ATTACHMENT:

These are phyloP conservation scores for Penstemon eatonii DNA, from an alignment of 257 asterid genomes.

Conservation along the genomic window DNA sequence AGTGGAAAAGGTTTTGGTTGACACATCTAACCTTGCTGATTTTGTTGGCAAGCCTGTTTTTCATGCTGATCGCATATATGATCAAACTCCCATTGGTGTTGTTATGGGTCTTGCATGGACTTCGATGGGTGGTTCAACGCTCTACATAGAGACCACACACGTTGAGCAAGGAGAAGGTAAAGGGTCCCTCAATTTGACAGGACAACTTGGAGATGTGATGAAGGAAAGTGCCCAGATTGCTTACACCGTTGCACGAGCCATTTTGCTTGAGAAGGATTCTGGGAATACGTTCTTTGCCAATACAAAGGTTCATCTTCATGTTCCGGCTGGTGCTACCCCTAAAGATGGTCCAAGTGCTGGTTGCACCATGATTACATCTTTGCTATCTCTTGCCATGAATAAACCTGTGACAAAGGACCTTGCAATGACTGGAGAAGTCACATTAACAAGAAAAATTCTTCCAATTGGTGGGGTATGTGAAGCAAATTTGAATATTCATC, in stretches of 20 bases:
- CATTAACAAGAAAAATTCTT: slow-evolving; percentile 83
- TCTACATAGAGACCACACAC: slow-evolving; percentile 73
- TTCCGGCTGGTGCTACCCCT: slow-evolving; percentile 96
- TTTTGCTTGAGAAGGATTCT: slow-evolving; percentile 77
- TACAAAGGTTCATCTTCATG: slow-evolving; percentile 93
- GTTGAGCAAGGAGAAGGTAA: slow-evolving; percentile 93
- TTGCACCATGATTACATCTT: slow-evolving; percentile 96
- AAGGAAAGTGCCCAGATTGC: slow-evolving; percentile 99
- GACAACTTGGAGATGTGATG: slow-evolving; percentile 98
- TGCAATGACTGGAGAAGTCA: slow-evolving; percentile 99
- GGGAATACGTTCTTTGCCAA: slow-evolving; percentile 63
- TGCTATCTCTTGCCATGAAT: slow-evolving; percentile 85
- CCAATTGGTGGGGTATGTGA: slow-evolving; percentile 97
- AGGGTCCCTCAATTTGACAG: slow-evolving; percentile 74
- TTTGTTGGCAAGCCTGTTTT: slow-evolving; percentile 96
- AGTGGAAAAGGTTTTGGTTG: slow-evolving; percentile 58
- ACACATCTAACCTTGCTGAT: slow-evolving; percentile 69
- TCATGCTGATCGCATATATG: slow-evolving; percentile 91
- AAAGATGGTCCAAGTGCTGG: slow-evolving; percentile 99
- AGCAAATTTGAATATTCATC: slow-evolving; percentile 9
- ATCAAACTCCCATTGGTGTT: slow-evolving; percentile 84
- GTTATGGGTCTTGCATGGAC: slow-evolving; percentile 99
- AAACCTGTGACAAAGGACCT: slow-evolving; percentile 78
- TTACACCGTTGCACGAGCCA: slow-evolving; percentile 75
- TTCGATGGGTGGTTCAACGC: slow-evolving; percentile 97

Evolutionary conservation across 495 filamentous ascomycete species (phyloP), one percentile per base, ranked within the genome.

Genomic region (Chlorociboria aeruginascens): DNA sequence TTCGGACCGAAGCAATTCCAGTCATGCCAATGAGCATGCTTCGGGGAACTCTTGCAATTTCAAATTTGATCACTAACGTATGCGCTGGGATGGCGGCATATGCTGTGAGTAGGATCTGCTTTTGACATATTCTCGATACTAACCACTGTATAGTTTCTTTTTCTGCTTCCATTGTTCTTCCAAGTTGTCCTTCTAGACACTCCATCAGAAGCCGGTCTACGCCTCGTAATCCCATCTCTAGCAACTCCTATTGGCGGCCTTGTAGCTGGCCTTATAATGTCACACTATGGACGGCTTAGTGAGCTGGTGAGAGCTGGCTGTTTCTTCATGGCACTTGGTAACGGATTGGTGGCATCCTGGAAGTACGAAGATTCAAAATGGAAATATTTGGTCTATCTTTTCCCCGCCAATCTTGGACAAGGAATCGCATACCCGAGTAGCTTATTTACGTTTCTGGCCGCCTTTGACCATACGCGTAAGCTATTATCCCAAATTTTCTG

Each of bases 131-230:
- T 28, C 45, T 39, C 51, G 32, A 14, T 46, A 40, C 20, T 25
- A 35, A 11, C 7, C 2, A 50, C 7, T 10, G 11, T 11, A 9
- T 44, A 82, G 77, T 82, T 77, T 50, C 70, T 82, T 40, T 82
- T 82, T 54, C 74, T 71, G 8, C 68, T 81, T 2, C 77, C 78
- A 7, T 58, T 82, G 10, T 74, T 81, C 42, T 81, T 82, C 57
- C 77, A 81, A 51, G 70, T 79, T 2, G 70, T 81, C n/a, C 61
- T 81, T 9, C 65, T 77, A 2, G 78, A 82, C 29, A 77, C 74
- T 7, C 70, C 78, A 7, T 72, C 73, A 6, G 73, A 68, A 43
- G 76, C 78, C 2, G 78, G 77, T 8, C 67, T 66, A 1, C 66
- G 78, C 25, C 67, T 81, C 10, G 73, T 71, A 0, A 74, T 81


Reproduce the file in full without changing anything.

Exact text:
These are phyloP conservation scores for Penstemon eatonii DNA, from an alignment of 257 asterid genomes.

Conservation along the genomic window DNA sequence AGTGGAAAAGGTTTTGGTTGACACATCTAACCTTGCTGATTTTGTTGGCAAGCCTGTTTTTCATGCTGATCGCATATATGATCAAACTCCCATTGGTGTTGTTATGGGTCTTGCATGGACTTCGATGGGTGGTTCAACGCTCTACATAGAGACCACACACGTTGAGCAAGGAGAAGGTAAAGGGTCCCTCAATTTGACAGGACAACTTGGAGATGTGATGAAGGAAAGTGCCCAGATTGCTTACACCGTTGCACGAGCCATTTTGCTTGAGAAGGATTCTGGGAATACGTTCTTTGCCAATACAAAGGTTCATCTTCATGTTCCGGCTGGTGCTACCCCTAAAGATGGTCCAAGTGCTGGTTGCACCATGATTACATCTTTGCTATCTCTTGCCATGAATAAACCTGTGACAAAGGACCTTGCAATGACTGGAGAAGTCACATTAACAAGAAAAATTCTTCCAATTGGTGGGGTATGTGAAGCAAATTTGAATATTCATC, in stretches of 20 bases:
- CATTAACAAGAAAAATTCTT: slow-evolving; percentile 83
- TCTACATAGAGACCACACAC: slow-evolving; percentile 73
- TTCCGGCTGGTGCTACCCCT: slow-evolving; percentile 96
- TTTTGCTTGAGAAGGATTCT: slow-evolving; percentile 77
- TACAAAGGTTCATCTTCATG: slow-evolving; percentile 93
- GTTGAGCAAGGAGAAGGTAA: slow-evolving; percentile 93
- TTGCACCATGATTACATCTT: slow-evolving; percentile 96
- AAGGAAAGTGCCCAGATTGC: slow-evolving; percentile 99
- GACAACTTGGAGATGTGATG: slow-evolving; percentile 98
- TGCAATGACTGGAGAAGTCA: slow-evolving; percentile 99
- GGGAATACGTTCTTTGCCAA: slow-evolving; percentile 63
- TGCTATCTCTTGCCATGAAT: slow-evolving; percentile 85
- CCAATTGGTGGGGTATGTGA: slow-evolving; percentile 97
- AGGGTCCCTCAATTTGACAG: slow-evolving; percentile 74
- TTTGTTGGCAAGCCTGTTTT: slow-evolving; percentile 96
- AGTGGAAAAGGTTTTGGTTG: slow-evolving; percentile 58
- ACACATCTAACCTTGCTGAT: slow-evolving; percentile 69
- TCATGCTGATCGCATATATG: slow-evolving; percentile 91
- AAAGATGGTCCAAGTGCTGG: slow-evolving; percentile 99
- AGCAAATTTGAATATTCATC: slow-evolving; percentile 9
- ATCAAACTCCCATTGGTGTT: slow-evolving; percentile 84
- GTTATGGGTCTTGCATGGAC: slow-evolving; percentile 99
- AAACCTGTGACAAAGGACCT: slow-evolving; percentile 78
- TTACACCGTTGCACGAGCCA: slow-evolving; percentile 75
- TTCGATGGGTGGTTCAACGC: slow-evolving; percentile 97

Evolutionary conservation across 495 filamentous ascomycete species (phyloP), one percentile per base, ranked within the genome.

Genomic region (Chlorociboria aeruginascens): DNA sequence TTCGGACCGAAGCAATTCCAGTCATGCCAATGAGCATGCTTCGGGGAACTCTTGCAATTTCAAATTTGATCACTAACGTATGCGCTGGGATGGCGGCATATGCTGTGAGTAGGATCTGCTTTTGACATATTCTCGATACTAACCACTGTATAGTTTCTTTTTCTGCTTCCATTGTTCTTCCAAGTTGTCCTTCTAGACACTCCATCAGAAGCCGGTCTACGCCTCGTAATCCCATCTCTAGCAACTCCTATTGGCGGCCTTGTAGCTGGCCTTATAATGTCACACTATGGACGGCTTAGTGAGCTGGTGAGAGCTGGCTGTTTCTTCATGGCACTTGGTAACGGATTGGTGGCATCCTGGAAGTACGAAGATTCAAAATGGAAATATTTGGTCTATCTTTTCCCCGCCAATCTTGGACAAGGAATCGCATACCCGAGTAGCTTATTTACGTTTCTGGCCGCCTTTGACCATACGCGTAAGCTATTATCCCAAATTTTCTG

Each of bases 131-230:
- T 28, C 45, T 39, C 51, G 32, A 14, T 46, A 40, C 20, T 25
- A 35, A 11, C 7, C 2, A 50, C 7, T 10, G 11, T 11, A 9
- T 44, A 82, G 77, T 82, T 77, T 50, C 70, T 82, T 40, T 82
- T 82, T 54, C 74, T 71, G 8, C 68, T 81, T 2, C 77, C 78
- A 7, T 58, T 82, G 10, T 74, T 81, C 42, T 81, T 82, C 57
- C 77, A 81, A 51, G 70, T 79, T 2, G 70, T 81, C n/a, C 61
- T 81, T 9, C 65, T 77, A 2, G 78, A 82, C 29, A 77, C 74
- T 7, C 70, C 78, A 7, T 72, C 73, A 6, G 73, A 68, A 43
- G 76, C 78, C 2, G 78, G 77, T 8, C 67, T 66, A 1, C 66
- G 78, C 25, C 67, T 81, C 10, G 73, T 71, A 0, A 74, T 81